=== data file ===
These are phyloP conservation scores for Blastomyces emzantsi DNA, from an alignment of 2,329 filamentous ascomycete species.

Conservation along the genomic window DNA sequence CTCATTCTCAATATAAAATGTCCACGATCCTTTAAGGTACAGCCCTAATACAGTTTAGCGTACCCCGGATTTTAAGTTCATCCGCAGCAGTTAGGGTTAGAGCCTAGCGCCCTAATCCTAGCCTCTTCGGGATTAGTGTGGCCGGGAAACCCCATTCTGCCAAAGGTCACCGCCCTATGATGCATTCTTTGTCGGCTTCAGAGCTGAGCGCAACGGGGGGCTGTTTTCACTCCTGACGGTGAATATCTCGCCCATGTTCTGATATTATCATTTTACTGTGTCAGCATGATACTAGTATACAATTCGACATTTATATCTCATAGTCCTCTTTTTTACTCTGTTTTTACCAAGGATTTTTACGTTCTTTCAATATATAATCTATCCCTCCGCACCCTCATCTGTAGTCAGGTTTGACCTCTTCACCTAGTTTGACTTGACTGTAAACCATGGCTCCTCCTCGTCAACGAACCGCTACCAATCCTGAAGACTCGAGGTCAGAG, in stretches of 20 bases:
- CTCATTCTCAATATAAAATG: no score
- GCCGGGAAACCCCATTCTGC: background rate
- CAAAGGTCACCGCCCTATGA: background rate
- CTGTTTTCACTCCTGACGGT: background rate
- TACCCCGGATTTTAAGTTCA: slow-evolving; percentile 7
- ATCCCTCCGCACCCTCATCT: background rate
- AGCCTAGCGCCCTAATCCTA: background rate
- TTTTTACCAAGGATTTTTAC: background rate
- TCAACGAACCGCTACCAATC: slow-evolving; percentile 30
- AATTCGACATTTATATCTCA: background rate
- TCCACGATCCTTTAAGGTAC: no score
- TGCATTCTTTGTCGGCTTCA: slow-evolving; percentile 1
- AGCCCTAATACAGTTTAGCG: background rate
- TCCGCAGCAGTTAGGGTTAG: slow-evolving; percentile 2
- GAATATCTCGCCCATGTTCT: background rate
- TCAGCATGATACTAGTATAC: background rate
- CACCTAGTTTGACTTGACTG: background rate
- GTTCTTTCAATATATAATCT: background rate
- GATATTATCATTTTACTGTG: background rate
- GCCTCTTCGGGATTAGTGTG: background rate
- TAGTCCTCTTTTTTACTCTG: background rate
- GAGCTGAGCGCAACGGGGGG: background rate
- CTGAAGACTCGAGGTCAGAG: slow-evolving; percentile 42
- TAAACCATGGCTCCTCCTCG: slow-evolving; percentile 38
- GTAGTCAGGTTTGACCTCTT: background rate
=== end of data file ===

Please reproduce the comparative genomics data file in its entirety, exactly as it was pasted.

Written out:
These are phyloP conservation scores for Blastomyces emzantsi DNA, from an alignment of 2,329 filamentous ascomycete species.

Conservation along the genomic window DNA sequence CTCATTCTCAATATAAAATGTCCACGATCCTTTAAGGTACAGCCCTAATACAGTTTAGCGTACCCCGGATTTTAAGTTCATCCGCAGCAGTTAGGGTTAGAGCCTAGCGCCCTAATCCTAGCCTCTTCGGGATTAGTGTGGCCGGGAAACCCCATTCTGCCAAAGGTCACCGCCCTATGATGCATTCTTTGTCGGCTTCAGAGCTGAGCGCAACGGGGGGCTGTTTTCACTCCTGACGGTGAATATCTCGCCCATGTTCTGATATTATCATTTTACTGTGTCAGCATGATACTAGTATACAATTCGACATTTATATCTCATAGTCCTCTTTTTTACTCTGTTTTTACCAAGGATTTTTACGTTCTTTCAATATATAATCTATCCCTCCGCACCCTCATCTGTAGTCAGGTTTGACCTCTTCACCTAGTTTGACTTGACTGTAAACCATGGCTCCTCCTCGTCAACGAACCGCTACCAATCCTGAAGACTCGAGGTCAGAG, in stretches of 20 bases:
- CTCATTCTCAATATAAAATG: no score
- GCCGGGAAACCCCATTCTGC: background rate
- CAAAGGTCACCGCCCTATGA: background rate
- CTGTTTTCACTCCTGACGGT: background rate
- TACCCCGGATTTTAAGTTCA: slow-evolving; percentile 7
- ATCCCTCCGCACCCTCATCT: background rate
- AGCCTAGCGCCCTAATCCTA: background rate
- TTTTTACCAAGGATTTTTAC: background rate
- TCAACGAACCGCTACCAATC: slow-evolving; percentile 30
- AATTCGACATTTATATCTCA: background rate
- TCCACGATCCTTTAAGGTAC: no score
- TGCATTCTTTGTCGGCTTCA: slow-evolving; percentile 1
- AGCCCTAATACAGTTTAGCG: background rate
- TCCGCAGCAGTTAGGGTTAG: slow-evolving; percentile 2
- GAATATCTCGCCCATGTTCT: background rate
- TCAGCATGATACTAGTATAC: background rate
- CACCTAGTTTGACTTGACTG: background rate
- GTTCTTTCAATATATAATCT: background rate
- GATATTATCATTTTACTGTG: background rate
- GCCTCTTCGGGATTAGTGTG: background rate
- TAGTCCTCTTTTTTACTCTG: background rate
- GAGCTGAGCGCAACGGGGGG: background rate
- CTGAAGACTCGAGGTCAGAG: slow-evolving; percentile 42
- TAAACCATGGCTCCTCCTCG: slow-evolving; percentile 38
- GTAGTCAGGTTTGACCTCTT: background rate